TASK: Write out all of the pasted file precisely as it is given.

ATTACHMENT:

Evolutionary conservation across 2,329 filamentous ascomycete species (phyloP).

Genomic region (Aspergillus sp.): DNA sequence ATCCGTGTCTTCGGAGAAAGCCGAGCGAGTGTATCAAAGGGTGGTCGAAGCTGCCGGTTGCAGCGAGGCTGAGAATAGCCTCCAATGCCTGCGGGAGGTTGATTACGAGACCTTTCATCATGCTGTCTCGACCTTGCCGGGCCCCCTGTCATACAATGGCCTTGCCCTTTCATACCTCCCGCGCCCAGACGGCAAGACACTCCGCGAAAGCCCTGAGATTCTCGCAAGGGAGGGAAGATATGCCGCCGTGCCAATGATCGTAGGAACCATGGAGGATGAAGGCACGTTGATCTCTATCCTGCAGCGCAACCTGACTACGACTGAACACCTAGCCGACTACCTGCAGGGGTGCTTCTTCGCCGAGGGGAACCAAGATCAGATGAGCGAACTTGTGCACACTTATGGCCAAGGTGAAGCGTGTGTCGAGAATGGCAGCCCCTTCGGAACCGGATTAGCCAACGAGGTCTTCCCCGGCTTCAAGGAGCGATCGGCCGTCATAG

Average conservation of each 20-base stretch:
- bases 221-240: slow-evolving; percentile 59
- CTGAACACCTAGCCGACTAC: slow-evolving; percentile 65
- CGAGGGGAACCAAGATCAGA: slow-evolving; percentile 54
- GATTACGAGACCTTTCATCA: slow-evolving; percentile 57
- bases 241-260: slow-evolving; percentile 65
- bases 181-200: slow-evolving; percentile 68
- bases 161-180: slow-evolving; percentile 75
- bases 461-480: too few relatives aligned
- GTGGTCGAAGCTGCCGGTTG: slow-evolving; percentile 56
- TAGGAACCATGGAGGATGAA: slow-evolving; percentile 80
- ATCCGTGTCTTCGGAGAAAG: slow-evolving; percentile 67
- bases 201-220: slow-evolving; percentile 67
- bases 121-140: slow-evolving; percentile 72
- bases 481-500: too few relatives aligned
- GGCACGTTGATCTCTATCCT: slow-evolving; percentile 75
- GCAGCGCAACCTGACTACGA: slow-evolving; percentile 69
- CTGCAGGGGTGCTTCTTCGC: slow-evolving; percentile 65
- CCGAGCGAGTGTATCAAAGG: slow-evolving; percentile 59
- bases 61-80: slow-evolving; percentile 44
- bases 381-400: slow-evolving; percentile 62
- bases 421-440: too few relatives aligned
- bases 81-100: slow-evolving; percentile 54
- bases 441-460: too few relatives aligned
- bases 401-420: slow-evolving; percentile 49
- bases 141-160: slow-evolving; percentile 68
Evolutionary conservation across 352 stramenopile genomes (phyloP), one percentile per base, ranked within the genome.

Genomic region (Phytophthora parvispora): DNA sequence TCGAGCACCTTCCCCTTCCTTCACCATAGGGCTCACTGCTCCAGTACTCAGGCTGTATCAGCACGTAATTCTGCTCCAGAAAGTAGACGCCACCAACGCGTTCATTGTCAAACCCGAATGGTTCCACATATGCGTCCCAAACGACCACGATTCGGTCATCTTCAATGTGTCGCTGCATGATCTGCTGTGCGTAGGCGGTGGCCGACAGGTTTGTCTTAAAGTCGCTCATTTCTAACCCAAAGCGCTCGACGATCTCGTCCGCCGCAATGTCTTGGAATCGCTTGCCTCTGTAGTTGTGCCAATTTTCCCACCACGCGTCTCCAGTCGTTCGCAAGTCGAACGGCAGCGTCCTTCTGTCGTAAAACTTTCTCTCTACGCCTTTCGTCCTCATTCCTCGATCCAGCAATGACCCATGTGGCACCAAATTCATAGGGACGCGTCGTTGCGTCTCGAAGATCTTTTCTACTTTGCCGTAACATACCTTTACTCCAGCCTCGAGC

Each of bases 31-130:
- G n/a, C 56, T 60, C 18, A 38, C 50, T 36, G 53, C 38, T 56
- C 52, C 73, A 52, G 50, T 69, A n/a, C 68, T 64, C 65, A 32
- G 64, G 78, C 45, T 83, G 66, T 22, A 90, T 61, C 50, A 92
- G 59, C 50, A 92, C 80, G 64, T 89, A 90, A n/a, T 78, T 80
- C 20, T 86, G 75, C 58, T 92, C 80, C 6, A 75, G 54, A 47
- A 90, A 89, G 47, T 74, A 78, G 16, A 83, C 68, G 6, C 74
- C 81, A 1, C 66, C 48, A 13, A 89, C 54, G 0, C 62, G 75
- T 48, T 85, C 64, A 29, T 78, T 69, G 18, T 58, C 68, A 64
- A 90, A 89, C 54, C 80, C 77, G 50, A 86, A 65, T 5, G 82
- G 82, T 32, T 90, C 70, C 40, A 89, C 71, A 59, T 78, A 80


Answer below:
Evolutionary conservation across 2,329 filamentous ascomycete species (phyloP).

Genomic region (Aspergillus sp.): DNA sequence ATCCGTGTCTTCGGAGAAAGCCGAGCGAGTGTATCAAAGGGTGGTCGAAGCTGCCGGTTGCAGCGAGGCTGAGAATAGCCTCCAATGCCTGCGGGAGGTTGATTACGAGACCTTTCATCATGCTGTCTCGACCTTGCCGGGCCCCCTGTCATACAATGGCCTTGCCCTTTCATACCTCCCGCGCCCAGACGGCAAGACACTCCGCGAAAGCCCTGAGATTCTCGCAAGGGAGGGAAGATATGCCGCCGTGCCAATGATCGTAGGAACCATGGAGGATGAAGGCACGTTGATCTCTATCCTGCAGCGCAACCTGACTACGACTGAACACCTAGCCGACTACCTGCAGGGGTGCTTCTTCGCCGAGGGGAACCAAGATCAGATGAGCGAACTTGTGCACACTTATGGCCAAGGTGAAGCGTGTGTCGAGAATGGCAGCCCCTTCGGAACCGGATTAGCCAACGAGGTCTTCCCCGGCTTCAAGGAGCGATCGGCCGTCATAG

Average conservation of each 20-base stretch:
- bases 221-240: slow-evolving; percentile 59
- CTGAACACCTAGCCGACTAC: slow-evolving; percentile 65
- CGAGGGGAACCAAGATCAGA: slow-evolving; percentile 54
- GATTACGAGACCTTTCATCA: slow-evolving; percentile 57
- bases 241-260: slow-evolving; percentile 65
- bases 181-200: slow-evolving; percentile 68
- bases 161-180: slow-evolving; percentile 75
- bases 461-480: too few relatives aligned
- GTGGTCGAAGCTGCCGGTTG: slow-evolving; percentile 56
- TAGGAACCATGGAGGATGAA: slow-evolving; percentile 80
- ATCCGTGTCTTCGGAGAAAG: slow-evolving; percentile 67
- bases 201-220: slow-evolving; percentile 67
- bases 121-140: slow-evolving; percentile 72
- bases 481-500: too few relatives aligned
- GGCACGTTGATCTCTATCCT: slow-evolving; percentile 75
- GCAGCGCAACCTGACTACGA: slow-evolving; percentile 69
- CTGCAGGGGTGCTTCTTCGC: slow-evolving; percentile 65
- CCGAGCGAGTGTATCAAAGG: slow-evolving; percentile 59
- bases 61-80: slow-evolving; percentile 44
- bases 381-400: slow-evolving; percentile 62
- bases 421-440: too few relatives aligned
- bases 81-100: slow-evolving; percentile 54
- bases 441-460: too few relatives aligned
- bases 401-420: slow-evolving; percentile 49
- bases 141-160: slow-evolving; percentile 68
Evolutionary conservation across 352 stramenopile genomes (phyloP), one percentile per base, ranked within the genome.

Genomic region (Phytophthora parvispora): DNA sequence TCGAGCACCTTCCCCTTCCTTCACCATAGGGCTCACTGCTCCAGTACTCAGGCTGTATCAGCACGTAATTCTGCTCCAGAAAGTAGACGCCACCAACGCGTTCATTGTCAAACCCGAATGGTTCCACATATGCGTCCCAAACGACCACGATTCGGTCATCTTCAATGTGTCGCTGCATGATCTGCTGTGCGTAGGCGGTGGCCGACAGGTTTGTCTTAAAGTCGCTCATTTCTAACCCAAAGCGCTCGACGATCTCGTCCGCCGCAATGTCTTGGAATCGCTTGCCTCTGTAGTTGTGCCAATTTTCCCACCACGCGTCTCCAGTCGTTCGCAAGTCGAACGGCAGCGTCCTTCTGTCGTAAAACTTTCTCTCTACGCCTTTCGTCCTCATTCCTCGATCCAGCAATGACCCATGTGGCACCAAATTCATAGGGACGCGTCGTTGCGTCTCGAAGATCTTTTCTACTTTGCCGTAACATACCTTTACTCCAGCCTCGAGC

Each of bases 31-130:
- G n/a, C 56, T 60, C 18, A 38, C 50, T 36, G 53, C 38, T 56
- C 52, C 73, A 52, G 50, T 69, A n/a, C 68, T 64, C 65, A 32
- G 64, G 78, C 45, T 83, G 66, T 22, A 90, T 61, C 50, A 92
- G 59, C 50, A 92, C 80, G 64, T 89, A 90, A n/a, T 78, T 80
- C 20, T 86, G 75, C 58, T 92, C 80, C 6, A 75, G 54, A 47
- A 90, A 89, G 47, T 74, A 78, G 16, A 83, C 68, G 6, C 74
- C 81, A 1, C 66, C 48, A 13, A 89, C 54, G 0, C 62, G 75
- T 48, T 85, C 64, A 29, T 78, T 69, G 18, T 58, C 68, A 64
- A 90, A 89, C 54, C 80, C 77, G 50, A 86, A 65, T 5, G 82
- G 82, T 32, T 90, C 70, C 40, A 89, C 71, A 59, T 78, A 80